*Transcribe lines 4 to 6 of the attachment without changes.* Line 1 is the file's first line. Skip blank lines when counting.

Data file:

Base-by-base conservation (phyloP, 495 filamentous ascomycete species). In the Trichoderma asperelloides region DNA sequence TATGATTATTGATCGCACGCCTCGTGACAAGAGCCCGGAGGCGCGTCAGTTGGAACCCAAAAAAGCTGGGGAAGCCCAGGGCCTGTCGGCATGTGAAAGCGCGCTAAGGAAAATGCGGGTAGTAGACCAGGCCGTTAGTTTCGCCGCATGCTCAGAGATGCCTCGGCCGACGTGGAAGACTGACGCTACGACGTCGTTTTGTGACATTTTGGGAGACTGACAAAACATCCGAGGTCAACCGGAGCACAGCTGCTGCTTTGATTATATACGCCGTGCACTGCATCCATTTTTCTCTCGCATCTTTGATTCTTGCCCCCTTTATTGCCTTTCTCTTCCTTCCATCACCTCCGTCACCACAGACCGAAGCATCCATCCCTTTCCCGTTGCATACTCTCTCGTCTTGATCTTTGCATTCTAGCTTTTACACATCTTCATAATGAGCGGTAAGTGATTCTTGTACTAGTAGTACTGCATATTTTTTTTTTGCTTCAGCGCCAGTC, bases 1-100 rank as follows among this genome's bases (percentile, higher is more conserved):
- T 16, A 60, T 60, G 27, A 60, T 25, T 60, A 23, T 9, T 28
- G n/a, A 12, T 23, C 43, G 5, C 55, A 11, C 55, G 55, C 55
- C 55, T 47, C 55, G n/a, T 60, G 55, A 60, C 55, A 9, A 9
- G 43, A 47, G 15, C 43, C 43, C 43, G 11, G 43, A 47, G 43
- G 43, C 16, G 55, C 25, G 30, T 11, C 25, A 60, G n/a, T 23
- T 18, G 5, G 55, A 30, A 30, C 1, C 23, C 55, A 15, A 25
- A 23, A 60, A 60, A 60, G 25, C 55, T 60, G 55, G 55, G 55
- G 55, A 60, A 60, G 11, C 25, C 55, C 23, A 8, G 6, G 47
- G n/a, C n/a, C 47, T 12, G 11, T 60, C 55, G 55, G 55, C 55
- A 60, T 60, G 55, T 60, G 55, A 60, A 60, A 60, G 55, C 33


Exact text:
- C 55, T 47, C 55, G n/a, T 60, G 55, A 60, C 55, A 9, A 9
- G 43, A 47, G 15, C 43, C 43, C 43, G 11, G 43, A 47, G 43
- G 43, C 16, G 55, C 25, G 30, T 11, C 25, A 60, G n/a, T 23